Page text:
Autor foto: Domena publiczna

Serbia before the presidential election

Serbia before the presidential election

March 30, 2017

Author: Agata Domachowska

Serbia before the presidential election


Autor foto: Domena publiczna

Serbia before the presidential election

Author: Agata Domachowska

Published: March 30, 2017

Pulaski Policy Paper no 8, March 30, 2017

2017 is another election year for the Serbs. After last year’s parliamentary elections on April 2, the Serbs will once again go to the ballot box to vote for the new president. This year marks the end of the first term of Tomislav Nikolić, who won the 2012 election, defeating Boris Tadić, who was then fighting for re-election

In accordance with the electoral law in Serbia, the acting president can apply for re-election after the first five-year term. After changing his mind a few times, Nikolić finally announced that he would not be fighting for the extension of his mandate. His decision was influenced primarily by the fact that his party, the Serbian Progress Party (Srpska napredna stranka, SNS), would be supporting another candidate: Aleksander Vučić, chairman of the party and the current prime minister.

Vučić – a march towards full power?

For many months Vučić has denied any suggestion that he was seeking to become president. However, in February he decided to accept the decision of his party’s board and take part in the election. The numerous polls conducted between December and February seemed to indicate that the SNS would support the candidacy of Vučić, not the acting president. The polls indicated that Vučić had a chance to beat the other candidates in the first round of elections, while Nikolić could do it only in the second and without a significant advantage over his competitor.

However, it is still quite extraordinary that Vučić, throughout the entire campaign, is both prime minister and one of the presidential candidates. The opposition called on him to step down from his post during the election campaign, but Vučić does not intend to do this, especially given the fact that the campaign itself will not last long. The Serbian parliament, headed by Maji Gojković, decided that elections would be held on April 2. On the other hand, the second round would take place at Easter (on April 16). This decision was greeted with disapproval from the opposition.

Vučić has served as prime minister since 2014, but after two years as the head of the government he decided to hold another parliamentary election in which he won again. In his race for the presidency of the country, he has received support from the groups that co-create the ruling coalition with him. Even the Socialist Party of Serbia (SPS), the largest SNS coalition party, has decided not to put forward their own candidate.

Divided opposition

In the present situation, it seems that the only possibility of defeating Vučić would be the selection by the whole opposition of one common candidate. But that did not happen. Most of the opposition parties decided to put up their own candidates (see: Table 1). Analyzing the results of public opinion polls in Serbia over the last two months, it looks like Saša Janković and Vuk Jeremić are the most popular among opposition candidates. Janković is a former ombudsman, an independent candidate but with the support of some political parties and NGOs. On the other hand, Jeremić, the former minister of foreign affairs and the president of the United Nations General Assembly for the years 2012-2013, is running without the support of his former Democratic Party (Democratska stranka, DS), which supported his competitor, Janković. Vojislav Šešelj, leader of the Serbian Radical Party (Srpska radikalna stranka, SRS), has also decided to run in the election. It is worth mentioning that in the past he worked together with Vučić and Nikolić in a single grouping. The other presidential candidates are the leaders of the opposition parties. The only thing that connects them all is the desire to defeat Vučić but they still remain divided on other issues.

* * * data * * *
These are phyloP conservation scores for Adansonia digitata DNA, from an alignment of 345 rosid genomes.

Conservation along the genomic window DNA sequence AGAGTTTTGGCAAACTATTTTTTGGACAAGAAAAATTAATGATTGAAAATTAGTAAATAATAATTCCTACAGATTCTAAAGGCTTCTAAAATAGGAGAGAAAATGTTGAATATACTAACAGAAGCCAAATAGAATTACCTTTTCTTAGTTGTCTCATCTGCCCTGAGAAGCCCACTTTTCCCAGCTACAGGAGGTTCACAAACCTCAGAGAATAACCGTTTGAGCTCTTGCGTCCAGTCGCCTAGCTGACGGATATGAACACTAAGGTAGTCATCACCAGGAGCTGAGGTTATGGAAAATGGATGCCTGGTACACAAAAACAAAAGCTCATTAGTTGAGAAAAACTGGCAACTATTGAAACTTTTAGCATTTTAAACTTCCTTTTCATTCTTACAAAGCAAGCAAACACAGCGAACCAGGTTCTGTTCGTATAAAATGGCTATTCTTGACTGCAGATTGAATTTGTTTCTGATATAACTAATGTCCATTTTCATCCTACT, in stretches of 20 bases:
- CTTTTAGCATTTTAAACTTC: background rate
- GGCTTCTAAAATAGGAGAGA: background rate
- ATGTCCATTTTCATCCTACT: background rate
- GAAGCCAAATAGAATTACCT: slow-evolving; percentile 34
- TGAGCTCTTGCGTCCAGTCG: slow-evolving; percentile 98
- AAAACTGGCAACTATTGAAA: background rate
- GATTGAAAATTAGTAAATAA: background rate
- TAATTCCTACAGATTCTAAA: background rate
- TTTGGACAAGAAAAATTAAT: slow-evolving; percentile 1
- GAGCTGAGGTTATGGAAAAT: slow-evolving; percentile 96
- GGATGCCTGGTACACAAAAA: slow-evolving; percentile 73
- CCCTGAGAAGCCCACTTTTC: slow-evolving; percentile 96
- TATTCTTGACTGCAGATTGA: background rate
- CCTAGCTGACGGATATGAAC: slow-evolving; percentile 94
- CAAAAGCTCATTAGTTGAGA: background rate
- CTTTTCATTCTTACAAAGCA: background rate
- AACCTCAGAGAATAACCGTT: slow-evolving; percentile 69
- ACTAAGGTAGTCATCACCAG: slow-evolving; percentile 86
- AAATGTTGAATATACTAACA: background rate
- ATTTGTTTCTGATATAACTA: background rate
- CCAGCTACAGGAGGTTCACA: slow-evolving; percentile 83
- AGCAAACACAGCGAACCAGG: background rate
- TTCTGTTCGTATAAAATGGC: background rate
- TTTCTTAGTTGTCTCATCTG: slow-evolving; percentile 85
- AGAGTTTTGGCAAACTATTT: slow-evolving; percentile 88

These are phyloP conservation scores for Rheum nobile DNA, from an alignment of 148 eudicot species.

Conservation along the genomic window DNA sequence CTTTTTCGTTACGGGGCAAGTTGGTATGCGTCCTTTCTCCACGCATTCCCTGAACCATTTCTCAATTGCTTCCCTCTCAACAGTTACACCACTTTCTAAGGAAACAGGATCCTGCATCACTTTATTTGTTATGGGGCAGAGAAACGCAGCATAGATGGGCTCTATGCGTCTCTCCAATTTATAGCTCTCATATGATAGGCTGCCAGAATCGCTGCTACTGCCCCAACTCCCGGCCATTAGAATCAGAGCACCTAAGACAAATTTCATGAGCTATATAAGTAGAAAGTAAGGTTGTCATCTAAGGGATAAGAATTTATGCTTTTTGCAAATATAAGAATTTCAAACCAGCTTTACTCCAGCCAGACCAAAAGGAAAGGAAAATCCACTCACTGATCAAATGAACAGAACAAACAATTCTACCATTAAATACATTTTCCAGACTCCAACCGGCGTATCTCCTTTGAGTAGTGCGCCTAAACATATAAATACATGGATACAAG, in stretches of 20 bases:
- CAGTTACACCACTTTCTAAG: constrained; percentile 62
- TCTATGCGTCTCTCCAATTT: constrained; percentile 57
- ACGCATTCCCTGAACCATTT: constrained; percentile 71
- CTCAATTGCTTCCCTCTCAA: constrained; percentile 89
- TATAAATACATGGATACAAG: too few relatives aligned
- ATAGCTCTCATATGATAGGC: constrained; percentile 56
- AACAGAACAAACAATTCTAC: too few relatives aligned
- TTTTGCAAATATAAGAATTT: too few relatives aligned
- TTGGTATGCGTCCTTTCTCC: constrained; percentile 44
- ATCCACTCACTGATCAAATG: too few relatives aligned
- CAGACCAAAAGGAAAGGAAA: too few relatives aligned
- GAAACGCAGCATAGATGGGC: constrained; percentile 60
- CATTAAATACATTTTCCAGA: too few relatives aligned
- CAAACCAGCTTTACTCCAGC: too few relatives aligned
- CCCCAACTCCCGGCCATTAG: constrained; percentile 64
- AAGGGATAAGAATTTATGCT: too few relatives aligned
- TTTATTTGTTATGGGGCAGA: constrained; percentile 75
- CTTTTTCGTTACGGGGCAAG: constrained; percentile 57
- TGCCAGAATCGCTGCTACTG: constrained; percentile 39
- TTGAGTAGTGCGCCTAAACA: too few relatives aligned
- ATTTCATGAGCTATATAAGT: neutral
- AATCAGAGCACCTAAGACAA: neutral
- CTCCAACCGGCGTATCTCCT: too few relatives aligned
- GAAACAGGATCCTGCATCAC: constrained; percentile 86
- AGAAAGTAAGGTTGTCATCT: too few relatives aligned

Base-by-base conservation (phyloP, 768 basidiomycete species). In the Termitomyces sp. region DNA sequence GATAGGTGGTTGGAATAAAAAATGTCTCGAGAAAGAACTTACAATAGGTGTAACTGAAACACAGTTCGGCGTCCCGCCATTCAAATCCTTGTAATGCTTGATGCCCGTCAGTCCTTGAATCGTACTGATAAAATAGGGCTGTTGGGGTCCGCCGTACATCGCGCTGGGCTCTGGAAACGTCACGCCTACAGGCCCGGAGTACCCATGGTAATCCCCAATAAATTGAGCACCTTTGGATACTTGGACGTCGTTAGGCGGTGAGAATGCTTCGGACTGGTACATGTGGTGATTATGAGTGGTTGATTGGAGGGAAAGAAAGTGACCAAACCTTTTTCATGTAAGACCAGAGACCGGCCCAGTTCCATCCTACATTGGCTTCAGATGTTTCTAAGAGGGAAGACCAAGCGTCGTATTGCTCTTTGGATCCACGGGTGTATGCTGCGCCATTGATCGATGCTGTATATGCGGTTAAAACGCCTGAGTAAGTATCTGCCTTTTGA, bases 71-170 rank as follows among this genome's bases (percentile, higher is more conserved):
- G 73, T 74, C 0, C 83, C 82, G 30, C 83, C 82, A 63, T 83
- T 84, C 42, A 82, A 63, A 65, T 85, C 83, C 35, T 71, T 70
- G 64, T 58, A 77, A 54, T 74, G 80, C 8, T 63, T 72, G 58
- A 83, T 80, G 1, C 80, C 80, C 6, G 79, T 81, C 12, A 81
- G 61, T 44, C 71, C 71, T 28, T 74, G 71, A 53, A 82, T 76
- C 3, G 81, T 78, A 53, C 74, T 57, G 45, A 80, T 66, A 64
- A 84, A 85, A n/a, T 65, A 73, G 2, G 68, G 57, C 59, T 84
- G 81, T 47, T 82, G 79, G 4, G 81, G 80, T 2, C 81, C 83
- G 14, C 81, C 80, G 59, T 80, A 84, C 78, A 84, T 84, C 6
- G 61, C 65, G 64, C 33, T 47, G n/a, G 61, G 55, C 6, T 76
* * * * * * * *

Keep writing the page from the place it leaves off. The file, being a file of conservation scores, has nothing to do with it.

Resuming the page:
Undoubtedly, the greatest surprise of this year’s election campaign is Luka Maksimović, known as Ljubiš Preletačević ‘Beli’, a young (aged 26) Serbian comic. His nickname derives from the word ‘preletač’, meaning a politician who changes parties in order to achieve financial gain. By contrast, ‘beli’ stands for white. Maksimović is often dressed in white and rides a white horse. Indeed he arrived in a white limo to the election commission to submit the collected signatures. Contrary to many expectations, he managed to get the required number of signatures (10,000) to be registered as a presidential candidate by the election commission. It should be emphasized that his party is experienced in participating in the elections. In last year’s local elections, in the district of Mladenovac, the party gained 20 per cent support. Maksimović has also used social media in his campaign. His followers are primarily young people and those who are disappointed by the current situation in the state and distrust the Serbian political class. His campaign’s slogan is: ‘Sirotinja uzvraća udarac’ – ‘The poor counterattack.’ However, Maksimovic has been trying to run a positive campaign, avoiding criticizing his competitors. He argues that after 30 years of politicians ridiculing the nation, it is high time for that nation to ridicule politicians.

Table 1. List of presidential candidates

Serbia’s presidential candidate Support
Aleksandar Vučić Candidate for ruling coalition
Aleksandar Popović Serbian Democratic Party (DSS)
Bosko Obradović Dveri
Vojislav Šešelj Serbian Radical Party (SRS)
Miroslav Parović Narodni slobodarski pokret
Nenad Čanak League of Social Democrats Vojvodina (LSV)
Milan Stamatović Group of citizens ‘For a Healthier Serbia – Milan Stamatović’
Saša Janković Candidature proposed by a group of citizens ‘For Serbia Without Fear.’
Sasa Radulović Dosta je bilo
Luka Maksimović vel „Ljubiša Preletačević Beli, Beli – Samo jako” “Samo jako”